Is there a reason you are drawn to sci-fi/fantasy/steampunk stories?

I think those three genres capture the idea that there are still things to discover and still reasons to be intrepid, which really appeals for someone who always wanted to be out there exploring inaccessible parts of the globe. Today, the world feels so much smaller. It feels known, as if there’s nothing left to discover, no mysterious corners that haven’t been mapped, photographed and given a Wikipedia entry. Genres such as science fiction, fantasy and steampunk open up new possibilities for exploration and invention. That’s probably why I love them so much.

Do you have any plans for books after the Rémy Brunel trilogy?

Always! I’ve got two that I’m currently re-drafting – one for a slightly younger audience that’s set in modern-day London and another which is a horror for a much older YA audience. So they’re both very different, which is fun. Then later in the year I have two more I want to start work on – one is a children’s adventure set in late Victorian England (I’ve realised it’s a favourite setting of mine!) and the other is the first in an adult detective series set in a village very like the one I live in now. So many stories, so little time…!

I hope you enjoyed the interview! Thank you to Sharon for answering the Q & A questions, and to Georgia at Curious Fox for organising this and introducing me to the trilogy. Interested in checking out the Remy Brunel trilogy? Read my review of The Diamond Thief here!


An Interview with Annabel Pitcher

I was honoured and delighted two days ago to open my email inbox and see that award winning author, Annabel Pitcher, had answered my interview questions (Many thanks to the lovely Nina for getting my interview through to Annabel)!! Annabel Pitcher has written two amazing novels: her debut ‘My sister lives on the mantelpiece’ and ‘ketchup clouds’ which was released last month.


How do you come up with such brilliant story-lines? Do you take inspiration from the news, or life around you etc.?

I think it depends on the book, to be honest. Every novel is different. For my first book, I watched a film called United 93 about the terrorist attacks in New York on September 11th, which gave me the idea for My Sister Lives on the Mantelpiece. I had one of those real ‘lightbulb’ moments, and the plot fell into my head, almost fully formed. For Ketchup Clouds it was rather different. I knew I wanted to write about love and secrets and guilt, but then I had to work quite hard to come up with the characters and plot in a very deliberate way. I guess some ideas just come to you more complete than others.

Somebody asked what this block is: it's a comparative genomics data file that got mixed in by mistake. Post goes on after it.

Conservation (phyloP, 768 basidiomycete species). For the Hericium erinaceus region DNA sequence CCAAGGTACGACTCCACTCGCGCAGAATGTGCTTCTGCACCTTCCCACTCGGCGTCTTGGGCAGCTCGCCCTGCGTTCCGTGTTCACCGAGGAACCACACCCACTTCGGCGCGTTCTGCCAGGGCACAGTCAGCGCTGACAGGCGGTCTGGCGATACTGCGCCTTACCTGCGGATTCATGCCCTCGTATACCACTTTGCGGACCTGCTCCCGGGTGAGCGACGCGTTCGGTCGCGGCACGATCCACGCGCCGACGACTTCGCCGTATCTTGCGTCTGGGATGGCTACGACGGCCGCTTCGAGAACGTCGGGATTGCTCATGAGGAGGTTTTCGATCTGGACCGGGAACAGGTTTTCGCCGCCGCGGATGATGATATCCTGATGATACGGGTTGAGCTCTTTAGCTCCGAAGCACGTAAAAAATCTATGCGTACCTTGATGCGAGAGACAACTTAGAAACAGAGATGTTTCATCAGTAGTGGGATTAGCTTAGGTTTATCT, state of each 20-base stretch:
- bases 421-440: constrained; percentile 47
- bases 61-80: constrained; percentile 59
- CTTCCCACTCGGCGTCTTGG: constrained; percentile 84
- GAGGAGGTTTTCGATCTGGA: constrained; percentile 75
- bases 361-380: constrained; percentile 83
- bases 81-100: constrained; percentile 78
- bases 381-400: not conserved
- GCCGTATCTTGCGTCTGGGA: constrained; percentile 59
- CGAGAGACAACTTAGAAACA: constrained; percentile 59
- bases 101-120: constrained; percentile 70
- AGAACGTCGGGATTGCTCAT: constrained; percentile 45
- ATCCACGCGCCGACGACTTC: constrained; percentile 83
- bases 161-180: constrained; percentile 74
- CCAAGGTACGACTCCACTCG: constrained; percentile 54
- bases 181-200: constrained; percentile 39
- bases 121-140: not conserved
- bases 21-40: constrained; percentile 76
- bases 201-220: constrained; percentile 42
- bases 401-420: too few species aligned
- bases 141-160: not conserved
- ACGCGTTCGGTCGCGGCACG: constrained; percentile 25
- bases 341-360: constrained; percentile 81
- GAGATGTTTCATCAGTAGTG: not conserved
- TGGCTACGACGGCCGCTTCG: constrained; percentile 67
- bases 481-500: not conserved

Who were your favourite authors as a child through to young adult?

When I was very little, I couldn’t get enough of Enid Blyton. My favourite series was The Five Find-Outers and Dog, about a group of children who solved mysteries in really rather clever ways (or so it seemed to my eight-year-old self!). After that, I got into Judy Blume books and then I went on to read a set of very cheesy American teen novels called The Making Out Series by Katherine Applegate. I devoured all of them, almost feeling as if the characters were my friends. I felt every heartbreak, every kiss, every moment of triumph as if it were my own. The novel that had the greatest impact on me as a teenager, however, was a poignant coming-of-age tale called The Go-Between by L.P. Hartley. It was the first grown-up book that I had ever read, and I loved every exquisite word of it. It is still my favourite novel now.

images-2Did you write lots of stories as a child? If you did, what kind of stories?